‘I really hate that the institution I left my home for has this issue,’ black University of Utah student says of racist posters

“It’s a reminder that there are people who do not want them in certain places,” U. professor says.

The University of Utah office tasked with promoting campus diversity on Friday condemned two racist flyers that were posted and pledged to continue working for social justice.

The flyers were found at the Student Life Center — one taped on the wall of the center and another taped crudely over an advertisement near the building.

“We are outraged, we are saddened, by these overt expressions of hate,” according to an Office of Equity and Diversity message posted to Facebook on Friday.

The first poster was reported to the university via Twitter about 9 p.m. Aug. 1, according to university spokeswoman Brooke Adams. A second poster was reported via Twitter about 8 p.m. Aug. 2.

By the time university officials responded to each report, the posters had been removed, Adams said in an email to The Salt Lake Tribune on Friday.

The university has an approval process for posting flyers on campus, Adams said, and unauthorized posters are removed.

Campus police “were notified and have taken a report,” she said.

Text on the poster said “Stop the blacks” and listed unverified crime statistics. A link to a website directs to a manifesto written by a white nationalist group called Vanguard America. Vanguard Utah confirmed that the posters found at the U. are associated with it.

Although the flyers were posted last week, according to the university, the signs recirculated on social media Thursday. A university student, Shaniece Brazwell, posted on Facebook to warn her friends. 

“I really hate that the institution I left my home for has this issue,” Brazwell said Friday. She said this is the most brazen racism she has seen on campus, and that the University of Utah is not the only school to deal with racism, but she added, “It‘s worrying, because I thought I’d be safe.”

Brazwell is going into her final year at the U. and came to Utah from Arizona to study dance and nutrition. She has experienced racism, she said, but not on campus until now. 

“I‘d never seen that, but maybe people are just getting a little bit more bold,” Brazwell said.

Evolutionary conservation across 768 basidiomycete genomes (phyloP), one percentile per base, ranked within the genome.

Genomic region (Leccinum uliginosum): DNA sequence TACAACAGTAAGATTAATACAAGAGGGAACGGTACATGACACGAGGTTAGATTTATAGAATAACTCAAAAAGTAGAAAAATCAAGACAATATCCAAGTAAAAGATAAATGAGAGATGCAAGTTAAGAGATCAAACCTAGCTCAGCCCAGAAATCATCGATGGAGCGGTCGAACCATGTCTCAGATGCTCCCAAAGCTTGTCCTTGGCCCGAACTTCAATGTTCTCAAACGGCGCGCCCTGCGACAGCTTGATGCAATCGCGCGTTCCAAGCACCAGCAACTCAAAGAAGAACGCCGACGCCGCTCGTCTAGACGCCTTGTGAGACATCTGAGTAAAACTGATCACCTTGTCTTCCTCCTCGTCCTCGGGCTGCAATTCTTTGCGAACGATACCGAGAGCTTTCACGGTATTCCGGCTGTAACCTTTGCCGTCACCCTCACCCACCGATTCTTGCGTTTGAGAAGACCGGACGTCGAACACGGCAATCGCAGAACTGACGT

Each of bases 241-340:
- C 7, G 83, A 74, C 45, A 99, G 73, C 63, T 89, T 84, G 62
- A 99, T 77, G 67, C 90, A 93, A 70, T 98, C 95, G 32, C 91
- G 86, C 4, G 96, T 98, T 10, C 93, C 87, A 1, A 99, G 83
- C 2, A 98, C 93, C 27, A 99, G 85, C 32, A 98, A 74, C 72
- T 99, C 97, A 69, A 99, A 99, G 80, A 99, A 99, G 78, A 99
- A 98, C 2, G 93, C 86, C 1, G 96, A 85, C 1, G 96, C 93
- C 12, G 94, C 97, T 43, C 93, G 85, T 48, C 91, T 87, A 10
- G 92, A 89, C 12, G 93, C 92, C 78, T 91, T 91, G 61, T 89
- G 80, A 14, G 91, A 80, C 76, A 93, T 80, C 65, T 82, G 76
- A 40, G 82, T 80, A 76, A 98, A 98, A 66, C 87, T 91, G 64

Paul White, a black psychology professor who began teaching at the U. in 1995, said he can recall other instances with flyers and comments that were similar to this one, though he couldn’t remember details about them.

“Sadly, it doesn‘t make me feel more unsafe, because it’s almost par for the course,” White said. “... I’m used to it. It does still bother me.”

White said he can see this incident “becoming an issue” for students “because it‘s another thing they have to deal with. It’s a reminder that there are people who do not want them in certain places.”

Law professor Erika George, who has been with the U. for 14 years and is black, said this is the first time she has seen something ”targeting a particular ethnic group with this level of specificity” in such an ”open, public” place on campus.

Posters like these have popped up at campuses across the nation, George said, but it feels particularly ”alarming” for people who belong to “small minorities,” such as black people at the U.

While White finds this occurrence disappointing, he said he hopes it can help generate a discussion about race issues in a “safe learning environment” and help people from different groups have a “growing respect for each other.”

The university provides counseling for students who feel threatened by such messages, said another U. spokeswoman, Annalisa Purser. The Office for Equity and Diversity “is always keeping up to date on these types of issues,” she added, saying that students may report racist messages to the office’s staff.

“It‘s an alarm when things like this happen, because Utah is always trying to promote unity and diversity, and all of a sudden things like this happen,” said Jeanetta Williams, president of the NAACP’s Utah branch. 

The posters have an impact outside Utah, as well, Williams said. The NAACP receives phone calls from people asking about race relations in the state while they decide whether to move to Utah. Her office has received calls about the posters, she said.

But the university handled the situation well, she said, by releasing a condemnation of the flyers.

The university also released a statement to news media on Thursday evening that listed support services such as those offered by the Office for Inclusive Excellence and the counseling center.

“Although we encourage freedom of speech and critical conversations, the university does not tolerate hateful speech or discrimination against any part of our campus community,” Purser wrote in the statement.

University police did not respond to a request for comment Thursday evening.

“I don‘t think there’s enough information about this incident to really follow up on these posters, specifically,” Purser said.

University officials met Friday to discuss how to best support the campus community in wake of the incident, Adams said.

“Understandably, U. administrators want to assure our students that all our work of creating a safe, welcoming and equitable campus will proceed — with passion,” Adams said.

Although a lot of the responses to Brazwell’s Facebook post have been negative, she said she has received a lot of support as well. 

“I hope it starts a healthy, positive, nonthreatening conversation,” she said. 

— Reporter Mariah Noble contributed to this story.